Values itself so highly, that to her
All matter else seems weak."
--Much Ado About Nothing.
Gwendolen's reception in the neighborhood fulfilled her uncle's expectations.
From Brackenshaw Castle to the Firs at Winchester, where Mr. Quallon the
banker kept a generous house, she was welcomed with manifest admiration, and
even those ladies who did not quite like her, felt a comfort in having a new,
striking girl to invite; for hostesses who entertain much must make up their
parties as ministers make up their cabinets, on grounds other than personal
liking. Then, in order to have Gwendolen as a guest, it was not necessary to ask
any one who was disagreeable, for Mrs. Davilow always made a quiet,
picturesque figure as a chaperon, and Mr. Gascoigne was everywhere in request
for his own sake.
Among the houses where Gwendolen was not quite liked, and yet invited, was
Quetcham Hall. One of her first invitations was to a large dinner-party there,
which made a sort of general introduction for her to the society of the
neighborhood; for in a select party of thirty and of well-composed proportions as
to age, few visitable families could be entirely left out. No youthful figure there
was comparable to Gwendolen's as she passed through the long suite of rooms
adorned with light and flowers, and, visible at first as a slim figure floating along
in white drapery, approached through one wide doorway after another into fuller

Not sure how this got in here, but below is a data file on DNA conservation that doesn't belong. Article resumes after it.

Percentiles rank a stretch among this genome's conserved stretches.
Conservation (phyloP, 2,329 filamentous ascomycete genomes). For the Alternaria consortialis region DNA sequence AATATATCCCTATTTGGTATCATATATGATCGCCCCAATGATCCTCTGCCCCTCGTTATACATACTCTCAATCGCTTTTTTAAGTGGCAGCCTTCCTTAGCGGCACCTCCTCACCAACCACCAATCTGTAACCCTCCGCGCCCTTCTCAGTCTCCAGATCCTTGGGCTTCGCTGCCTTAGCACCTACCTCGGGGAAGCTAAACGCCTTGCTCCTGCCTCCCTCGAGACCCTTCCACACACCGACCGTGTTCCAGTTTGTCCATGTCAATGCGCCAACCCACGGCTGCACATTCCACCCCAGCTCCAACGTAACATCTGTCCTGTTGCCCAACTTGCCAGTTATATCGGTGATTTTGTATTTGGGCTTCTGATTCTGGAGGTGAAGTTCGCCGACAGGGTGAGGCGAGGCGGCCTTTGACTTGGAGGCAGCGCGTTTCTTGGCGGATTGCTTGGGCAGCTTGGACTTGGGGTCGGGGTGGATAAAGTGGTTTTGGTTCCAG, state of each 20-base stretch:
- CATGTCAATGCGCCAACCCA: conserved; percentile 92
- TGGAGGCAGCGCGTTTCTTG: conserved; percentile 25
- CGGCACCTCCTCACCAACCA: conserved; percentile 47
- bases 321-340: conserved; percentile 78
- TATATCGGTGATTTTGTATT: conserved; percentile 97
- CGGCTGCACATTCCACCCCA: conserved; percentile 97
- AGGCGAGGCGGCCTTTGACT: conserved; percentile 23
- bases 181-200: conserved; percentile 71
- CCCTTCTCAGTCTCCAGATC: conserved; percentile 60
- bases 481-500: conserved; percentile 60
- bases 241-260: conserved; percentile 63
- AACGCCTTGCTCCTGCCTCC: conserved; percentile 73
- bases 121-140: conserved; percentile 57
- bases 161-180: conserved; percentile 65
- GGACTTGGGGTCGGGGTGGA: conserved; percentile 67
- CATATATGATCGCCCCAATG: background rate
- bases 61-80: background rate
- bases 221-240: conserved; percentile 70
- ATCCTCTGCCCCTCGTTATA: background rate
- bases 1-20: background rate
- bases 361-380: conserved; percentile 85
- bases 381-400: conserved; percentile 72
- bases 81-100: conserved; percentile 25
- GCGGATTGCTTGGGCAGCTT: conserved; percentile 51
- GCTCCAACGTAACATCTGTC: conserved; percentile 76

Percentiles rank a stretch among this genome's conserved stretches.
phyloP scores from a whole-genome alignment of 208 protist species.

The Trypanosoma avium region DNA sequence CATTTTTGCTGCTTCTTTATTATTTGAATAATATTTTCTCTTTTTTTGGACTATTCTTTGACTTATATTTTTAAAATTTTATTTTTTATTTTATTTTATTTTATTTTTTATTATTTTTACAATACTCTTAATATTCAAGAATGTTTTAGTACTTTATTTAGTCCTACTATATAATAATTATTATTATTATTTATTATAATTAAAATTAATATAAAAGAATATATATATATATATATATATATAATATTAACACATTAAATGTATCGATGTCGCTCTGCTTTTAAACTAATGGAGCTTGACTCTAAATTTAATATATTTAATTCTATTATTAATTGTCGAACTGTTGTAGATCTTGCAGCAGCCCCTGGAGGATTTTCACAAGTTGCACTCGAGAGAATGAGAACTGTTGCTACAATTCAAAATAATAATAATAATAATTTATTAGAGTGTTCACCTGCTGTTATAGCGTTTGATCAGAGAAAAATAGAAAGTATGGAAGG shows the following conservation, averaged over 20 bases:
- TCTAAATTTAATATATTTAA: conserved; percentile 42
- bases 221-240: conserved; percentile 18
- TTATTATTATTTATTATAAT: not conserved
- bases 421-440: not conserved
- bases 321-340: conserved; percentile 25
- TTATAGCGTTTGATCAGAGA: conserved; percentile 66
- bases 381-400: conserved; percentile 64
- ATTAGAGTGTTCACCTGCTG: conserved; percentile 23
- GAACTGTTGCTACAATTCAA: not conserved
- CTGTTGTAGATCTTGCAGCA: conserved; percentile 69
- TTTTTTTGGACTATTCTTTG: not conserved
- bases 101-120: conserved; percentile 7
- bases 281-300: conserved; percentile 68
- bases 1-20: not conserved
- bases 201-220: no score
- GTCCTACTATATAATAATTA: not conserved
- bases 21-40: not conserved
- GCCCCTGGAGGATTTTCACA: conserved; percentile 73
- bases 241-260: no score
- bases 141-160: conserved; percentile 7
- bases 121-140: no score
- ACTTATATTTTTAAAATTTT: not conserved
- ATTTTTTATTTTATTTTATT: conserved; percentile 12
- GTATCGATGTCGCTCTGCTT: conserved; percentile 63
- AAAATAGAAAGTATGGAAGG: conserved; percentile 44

illumination and definiteness. She had never had that sort of promenade before,
and she felt exultingly that it befitted her: any one looking at her for the first time
might have supposed that long galleries and lackeys had always been a matter
of course in her life; while her cousin Anna, who was really more familiar with
these things, felt almost as much embarrassed as a rabbit suddenly deposited in
"Who is that with Gascoigne?" said the archdeacon, neglecting a discussion of
military manoeuvres on which, as a clergyman, he was naturally appealed to.
And his son, on the other side of the room--a hopeful young scholar, who had
already suggested some "not less elegant than ingenious," emendations of
Greek texts--said nearly at the same time, "By George! who is that girl with the
awfully well-set head and jolly figure?"
But to a mind of general benevolence, wishing everybody to look well, it was
rather exasperating to see how Gwendolen eclipsed others: how even the
handsome Miss Lawe, explained to be the daughter of Lady Lawe, looked
suddenly broad, heavy and inanimate; and how Miss Arrowpoint, unfortunately